Even if it grows to 10 billion people by 2050.
If global energy consumption were to be cut by 60 per cent by 2050, 10 billion people could still benefit from decent living conditions, a new study has found.
Scientists at the University of Leeds estimated how much energy would be required to provide basic human needs like food, water, mobility, shelter and hygiene, to the world’s population. They also factored in more modern necessities like high-quality healthcare, education and access to technology including phones, computers and the internet.
The study found that decent standards of living could be provided to a growing global population for less than 40 per cent of the energy used around the world today. This means that clean energy could easily suffice for the expected 10 billion people living on our planet by 2050.
“Currently, only 17% of global final energy consumption is from non-fossil fuel sources. But that is nearly 50% of what we estimate is needed to provide a decent standard of living for all in 2050,” says Dr Joel Millward-Hopkins, lead author of the study.
“Overall, our study is consistent with the long-standing arguments that the technological solutions already exist to support reducing energy consumption to a sustainable level.”
Radical changes don’t mean a “return to the dark ages”
It is overconsumption by the world’s wealthiest people that needs to be reduced, the study concluded, allowing for global and national inequalities to be flattened. Fighting the idea that “more is better”, energy consumption would need to be cut by nearly 95 per cent in countries with the highest consumption per person.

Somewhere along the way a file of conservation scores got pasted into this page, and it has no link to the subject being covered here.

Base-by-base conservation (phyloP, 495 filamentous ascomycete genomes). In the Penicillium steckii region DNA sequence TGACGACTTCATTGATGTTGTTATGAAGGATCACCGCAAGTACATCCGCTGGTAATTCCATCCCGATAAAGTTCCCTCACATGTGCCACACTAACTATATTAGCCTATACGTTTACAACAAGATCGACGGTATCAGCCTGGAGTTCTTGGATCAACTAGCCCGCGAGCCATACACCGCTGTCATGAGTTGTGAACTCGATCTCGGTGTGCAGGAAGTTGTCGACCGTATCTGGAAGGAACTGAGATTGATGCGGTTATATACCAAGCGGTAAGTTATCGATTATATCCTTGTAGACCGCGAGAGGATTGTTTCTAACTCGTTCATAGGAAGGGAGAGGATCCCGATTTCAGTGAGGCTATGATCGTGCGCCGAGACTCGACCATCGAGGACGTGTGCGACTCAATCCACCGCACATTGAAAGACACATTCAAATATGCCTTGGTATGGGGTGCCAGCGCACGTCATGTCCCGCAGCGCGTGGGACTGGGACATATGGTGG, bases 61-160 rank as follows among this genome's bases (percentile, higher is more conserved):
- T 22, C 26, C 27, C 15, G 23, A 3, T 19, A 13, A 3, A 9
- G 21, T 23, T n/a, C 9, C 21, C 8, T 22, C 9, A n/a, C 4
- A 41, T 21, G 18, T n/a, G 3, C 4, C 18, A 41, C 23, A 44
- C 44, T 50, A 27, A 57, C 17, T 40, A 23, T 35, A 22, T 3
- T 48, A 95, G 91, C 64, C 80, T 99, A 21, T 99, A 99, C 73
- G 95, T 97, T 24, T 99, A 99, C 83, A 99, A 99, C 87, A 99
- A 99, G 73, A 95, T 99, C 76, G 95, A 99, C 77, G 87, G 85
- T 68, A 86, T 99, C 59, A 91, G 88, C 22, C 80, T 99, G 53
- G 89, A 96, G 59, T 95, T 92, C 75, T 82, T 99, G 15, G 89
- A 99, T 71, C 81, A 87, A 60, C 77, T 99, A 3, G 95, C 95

The study’s authors stress that to create this vision, radical changes to all aspects of our lives would need to be made - but this did not mean a “return to the dark ages”.
“While government officials are levelling charges that environmental activists ‘threaten our way of life’ it is worth re-examining what that way of life should entail,” explains co-author, Professor Julia Steinberger.
Their estimates allow for more energy to be used by those in very hot or very cold countries, in order to keep indoor temperatures comfortable. They also allow for more travel for those in remote areas. Everyone would still have an adequately sized house, access to clean hot and cold water, a washing machine, fridge-freezer, laptop and smartphone.
In their estimates, the team also included enough hospitals and schools for universal access and proposed three times as much public transport for those in the wealthiest countries.
“It is clearly within our grasp to provide a decent life for everyone while still protecting our climate and ecosystems,” adds Professor Steinberger.